Health and social care services in Renfrewshire are moving towards more joined-up working to deliver better outcomes for people who experience care, but some improvements are needed.

That is the view of inspectors from Healthcare Improvement Scotland and the Care Inspectorate who have today published the report of an inspection which looked at how well Renfrewshire health and social care partnership is organising services now, and how well they are planning to meet future challenges.

This is the second of a new type of joint inspection to report on the effectiveness of the strategic plans prepared by health and social care authorities across Scotland.

The purpose of the inspection was to help the integration authority answer the question: "How well do we plan and commission services to achieve better outcomes for people?" Inspectors assessed the vision, values and culture across the partnership, including leadership of strategy and direction, the operational and strategic planning arrangements which set out how to meet the current and future needs of people in the local area. They praised a number of strengths in the partnership’s strategic plan.

Key findings from the report are as follows:

  • Renfrewshire partnership has a clear vision which is understood and shared by staff, and inspectors found a strong commitment to delivering health and social care services in line with this vision. There was a clear connection between the vision and the strategic plan, with senior managers visible to and supportive of frontline staff.
  • The partnership’s strategic planning arrangements were designed to make a positive contribution to the lives of adults and their carers.
  • The partnership is performing well against national targets. A key area of success is the timely discharge of individuals from hospital, allowing people to quickly return to a homely setting after a stay in hospital. The partnership has a history of low rates of delayed discharge and is continuing to perform well in this area, and in how people are supported to make decisions about their own care and support.

Inspectors also set out areas where improvements are required:

  • Stronger arrangements are needed to need to better involve people who experience care, carers and the voluntary and independent sectors in the planning process in a more meaningful way and at an earlier stage, especially when services are being planned or redesigned.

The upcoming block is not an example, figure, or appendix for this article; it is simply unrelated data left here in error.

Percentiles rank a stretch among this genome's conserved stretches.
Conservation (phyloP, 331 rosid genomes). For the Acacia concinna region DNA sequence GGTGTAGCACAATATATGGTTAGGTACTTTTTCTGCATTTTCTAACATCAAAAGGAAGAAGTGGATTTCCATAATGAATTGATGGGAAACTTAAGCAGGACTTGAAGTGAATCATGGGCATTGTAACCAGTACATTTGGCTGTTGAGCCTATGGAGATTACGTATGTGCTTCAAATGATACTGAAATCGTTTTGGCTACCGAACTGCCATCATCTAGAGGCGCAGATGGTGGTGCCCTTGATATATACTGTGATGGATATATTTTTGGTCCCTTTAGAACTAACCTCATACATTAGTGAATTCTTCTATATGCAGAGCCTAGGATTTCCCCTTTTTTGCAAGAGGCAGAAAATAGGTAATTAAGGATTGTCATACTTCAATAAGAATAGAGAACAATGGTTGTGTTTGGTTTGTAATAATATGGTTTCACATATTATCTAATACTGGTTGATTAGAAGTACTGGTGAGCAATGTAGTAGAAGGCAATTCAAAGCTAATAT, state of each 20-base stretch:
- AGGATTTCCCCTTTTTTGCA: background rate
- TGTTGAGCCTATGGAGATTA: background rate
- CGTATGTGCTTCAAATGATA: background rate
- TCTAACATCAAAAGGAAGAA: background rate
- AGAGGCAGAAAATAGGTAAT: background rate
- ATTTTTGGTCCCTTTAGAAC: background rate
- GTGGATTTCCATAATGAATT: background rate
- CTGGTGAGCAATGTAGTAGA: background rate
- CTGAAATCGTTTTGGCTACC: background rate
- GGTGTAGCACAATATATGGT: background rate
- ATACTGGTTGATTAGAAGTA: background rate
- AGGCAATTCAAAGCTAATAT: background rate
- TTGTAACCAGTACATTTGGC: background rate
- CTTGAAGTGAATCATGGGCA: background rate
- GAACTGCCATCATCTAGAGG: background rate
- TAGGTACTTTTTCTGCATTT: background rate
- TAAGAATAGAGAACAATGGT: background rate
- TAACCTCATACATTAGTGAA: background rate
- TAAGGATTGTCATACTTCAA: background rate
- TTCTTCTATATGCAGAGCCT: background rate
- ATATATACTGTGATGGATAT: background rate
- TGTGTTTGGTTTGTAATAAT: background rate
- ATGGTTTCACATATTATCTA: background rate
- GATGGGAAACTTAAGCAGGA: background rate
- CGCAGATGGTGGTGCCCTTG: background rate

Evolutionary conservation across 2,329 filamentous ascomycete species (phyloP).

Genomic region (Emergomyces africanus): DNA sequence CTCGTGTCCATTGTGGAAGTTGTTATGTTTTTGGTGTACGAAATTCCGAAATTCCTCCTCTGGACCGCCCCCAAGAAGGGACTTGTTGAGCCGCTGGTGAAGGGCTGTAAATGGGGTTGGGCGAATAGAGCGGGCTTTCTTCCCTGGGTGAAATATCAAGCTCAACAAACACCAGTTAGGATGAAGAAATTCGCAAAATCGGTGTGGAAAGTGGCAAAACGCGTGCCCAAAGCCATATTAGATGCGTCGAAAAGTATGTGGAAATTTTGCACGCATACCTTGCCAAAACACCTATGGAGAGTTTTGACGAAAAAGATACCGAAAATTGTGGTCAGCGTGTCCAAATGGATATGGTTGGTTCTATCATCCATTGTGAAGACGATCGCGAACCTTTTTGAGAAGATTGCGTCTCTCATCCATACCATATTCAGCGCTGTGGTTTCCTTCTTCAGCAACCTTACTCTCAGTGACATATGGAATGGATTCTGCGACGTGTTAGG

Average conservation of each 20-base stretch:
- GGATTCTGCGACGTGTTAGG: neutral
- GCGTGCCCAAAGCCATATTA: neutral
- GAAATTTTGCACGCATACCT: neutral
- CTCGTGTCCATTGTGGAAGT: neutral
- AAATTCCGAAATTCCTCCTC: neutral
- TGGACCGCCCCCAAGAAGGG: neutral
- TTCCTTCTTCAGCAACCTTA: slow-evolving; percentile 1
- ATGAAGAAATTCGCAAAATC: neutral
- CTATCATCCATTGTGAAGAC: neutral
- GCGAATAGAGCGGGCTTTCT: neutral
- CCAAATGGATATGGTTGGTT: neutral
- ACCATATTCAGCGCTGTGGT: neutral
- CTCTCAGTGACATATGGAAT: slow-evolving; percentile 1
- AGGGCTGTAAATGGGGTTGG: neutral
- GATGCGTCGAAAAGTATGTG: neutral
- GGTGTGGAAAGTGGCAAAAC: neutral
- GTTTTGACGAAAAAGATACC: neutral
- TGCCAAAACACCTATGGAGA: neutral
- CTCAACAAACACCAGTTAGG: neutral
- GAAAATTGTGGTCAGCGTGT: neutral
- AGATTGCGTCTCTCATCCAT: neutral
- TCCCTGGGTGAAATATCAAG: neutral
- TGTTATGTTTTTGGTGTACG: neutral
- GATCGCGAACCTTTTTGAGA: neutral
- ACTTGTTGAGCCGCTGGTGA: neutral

• The partnership should develop joint robust quality assurance systems and a joint programme of quality assurance activity that are embedded in practice. These should help to prioritise areas for self-evaluation and, in turn, help improve health and social care services.
  • The partnership should produce a revised and updated strategic commissioning plan with detail on how priorities are to be resourced and plans delivered.

Robbie Pearson, Chief Executive of Healthcare Improvement Scotland, said:

"This was a broadly positive inspection of Renfrewshire health and social care partnership.

"Clearly they are making good progress towards a positive health and social care integration that will benefit people experiencing care and carers. However, there are some recommendations for improvement within the report.

"By taking a proactive approach to the management of operational performance and taking appropriate action to develop plans and structures currently in place we are confident that the Renfrewshire partnership will continue to make positive progress with the integration of health and social care."

Karen Reid, Chief Executive of the Care Inspectorate, said: 

"People across Scotland want to be confident that they will experience high-quality care when they need it. Integration is the biggest change in health and social care for decades so will take time to embed. People want to know whether the right building blocks are in place in their area.

"In Renfrewshire, we found the partnership’s approach and delivery of strategic planning to be good but with some areas for improvement. Plans set out a clear overall direction for the future planning and delivery of services for adults.

"However, some plans need more details, and going forward we expect to see much more meaningful involvement of people experiencing care in deciding how services will be planned and delivered.

"The partnership should develop robust quality assurance systems and a programme of quality assurance activity. This should help to prioritise areas for self-evaluation and, in turn, joint service improvements.

"The partnership should also produce a revised and updated strategic commissioning plan with detail on how priorities are to be resourced and changes delivered."